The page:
The Department of Homeland Security Cybersecurity and Infrastructure Security Agency (CISA) issued a statement regarding a new cyber vulnerability that could impact many sectors of the internet.
“This vulnerability, which is being widely exploited by a growing set of threat actors, presents an urgent challenge to network defenders given its broad use,” CISA Director Jen Easterly said in a statement.
“To be clear, this vulnerability poses a severe risk,” Easterly added.
The vulnerability is linked to Apache logging package Log4j, which is a utility that runs in the background of many common software applications ranging from cell phones, e-commerce, gaming consoles, and other internet-connected devices. Log4j’s wide use in company systems around the world for decades makes the vulnerability especially severe as a result.
Cybersecurity experts around the world spent the entire past weekend trying to respond to and fix the vulnerability. However, it will likely take months or even a year to fully address the issue.
Attackers have been actively exploiting the issue since Dec. 10, with over 800,00 attempted cyberattacks in 72 hours, averaging out to around 100 attacks per minute. More than 40 percent of corporate networks around the world were under attack by hackers.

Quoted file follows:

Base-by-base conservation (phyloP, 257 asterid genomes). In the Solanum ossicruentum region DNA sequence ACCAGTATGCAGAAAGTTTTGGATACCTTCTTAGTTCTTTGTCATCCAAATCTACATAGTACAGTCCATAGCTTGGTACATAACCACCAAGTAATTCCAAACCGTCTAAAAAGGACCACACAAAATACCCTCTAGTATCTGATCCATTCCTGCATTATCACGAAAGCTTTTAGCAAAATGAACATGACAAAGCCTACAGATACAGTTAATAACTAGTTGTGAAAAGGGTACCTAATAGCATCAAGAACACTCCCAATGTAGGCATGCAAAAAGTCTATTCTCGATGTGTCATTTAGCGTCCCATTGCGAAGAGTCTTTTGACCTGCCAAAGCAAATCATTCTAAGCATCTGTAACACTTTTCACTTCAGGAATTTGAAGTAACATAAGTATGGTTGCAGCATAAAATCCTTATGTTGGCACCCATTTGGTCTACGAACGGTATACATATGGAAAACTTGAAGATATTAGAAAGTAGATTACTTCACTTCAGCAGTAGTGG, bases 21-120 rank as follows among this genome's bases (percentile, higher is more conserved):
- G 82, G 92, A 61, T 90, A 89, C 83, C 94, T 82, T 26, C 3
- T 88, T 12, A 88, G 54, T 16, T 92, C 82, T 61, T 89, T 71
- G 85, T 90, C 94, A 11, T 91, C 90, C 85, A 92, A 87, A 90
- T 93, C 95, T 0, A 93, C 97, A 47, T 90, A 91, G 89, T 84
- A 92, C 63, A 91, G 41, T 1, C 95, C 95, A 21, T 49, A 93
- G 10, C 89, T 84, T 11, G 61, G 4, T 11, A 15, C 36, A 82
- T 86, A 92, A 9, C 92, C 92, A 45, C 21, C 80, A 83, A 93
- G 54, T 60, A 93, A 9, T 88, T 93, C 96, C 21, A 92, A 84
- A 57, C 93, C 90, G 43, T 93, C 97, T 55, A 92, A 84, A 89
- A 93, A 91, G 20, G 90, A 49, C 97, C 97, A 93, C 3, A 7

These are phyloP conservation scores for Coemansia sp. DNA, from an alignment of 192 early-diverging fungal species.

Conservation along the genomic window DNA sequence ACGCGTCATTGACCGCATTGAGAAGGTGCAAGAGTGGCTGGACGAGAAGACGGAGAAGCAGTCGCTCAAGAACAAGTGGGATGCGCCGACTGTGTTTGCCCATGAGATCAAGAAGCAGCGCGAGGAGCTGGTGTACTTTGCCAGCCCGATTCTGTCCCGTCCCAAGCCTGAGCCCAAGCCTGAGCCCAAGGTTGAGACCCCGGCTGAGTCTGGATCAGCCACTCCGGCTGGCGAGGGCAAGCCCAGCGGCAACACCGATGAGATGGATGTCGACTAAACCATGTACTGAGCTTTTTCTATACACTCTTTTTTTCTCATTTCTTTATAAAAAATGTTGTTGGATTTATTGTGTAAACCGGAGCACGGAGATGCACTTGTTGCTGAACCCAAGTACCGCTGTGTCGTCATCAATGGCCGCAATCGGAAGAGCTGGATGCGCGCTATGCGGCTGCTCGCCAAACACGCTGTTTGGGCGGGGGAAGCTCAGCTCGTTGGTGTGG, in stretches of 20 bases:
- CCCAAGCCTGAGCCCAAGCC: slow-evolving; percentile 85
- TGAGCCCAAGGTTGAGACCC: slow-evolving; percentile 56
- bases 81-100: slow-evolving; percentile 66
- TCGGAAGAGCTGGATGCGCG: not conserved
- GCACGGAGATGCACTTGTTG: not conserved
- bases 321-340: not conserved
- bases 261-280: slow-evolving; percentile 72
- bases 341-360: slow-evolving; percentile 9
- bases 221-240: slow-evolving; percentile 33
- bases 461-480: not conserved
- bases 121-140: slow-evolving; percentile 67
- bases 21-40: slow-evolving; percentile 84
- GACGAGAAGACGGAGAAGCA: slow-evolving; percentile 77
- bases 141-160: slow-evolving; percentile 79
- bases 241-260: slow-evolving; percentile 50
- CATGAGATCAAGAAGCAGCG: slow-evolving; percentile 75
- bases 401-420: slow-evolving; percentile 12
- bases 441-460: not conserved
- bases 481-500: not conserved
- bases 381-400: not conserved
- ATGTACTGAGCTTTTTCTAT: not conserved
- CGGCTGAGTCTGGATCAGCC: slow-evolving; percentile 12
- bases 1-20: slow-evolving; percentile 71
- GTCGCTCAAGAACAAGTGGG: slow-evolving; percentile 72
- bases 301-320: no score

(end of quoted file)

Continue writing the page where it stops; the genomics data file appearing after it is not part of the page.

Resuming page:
In response to CISA’s statement, Microsoft issued an alert saying that the software company is “monitoring the threat landscape for attacks and developing customer protections.”
“Our security teams have been conducting an active investigation of our products and services to understand where Apache Log4j may be used and are taking expedited steps to mitigate any instances,” Microsoft added.
An Amazon Web Services blog post said, “This vulnerability is severe and due to the widespread adoption of Apache Log4j, its impact is large.”
Rob Joyce, the National Security Agency’s (NSA) director of cybersecurity, said in a tweet that the Log4j vulnerability is a “significant threat for exploitation due to the widespread inclusion in software frameworks.”
Other governments have also warned of the Log4j vulnerability. Germany, for example, said it is a “very high” threat.
CISA has also since released an announcement on its website explaining in detail the Apache Log4j vulnerability and what immediate action individuals and organizations can take to protect against its exploitation.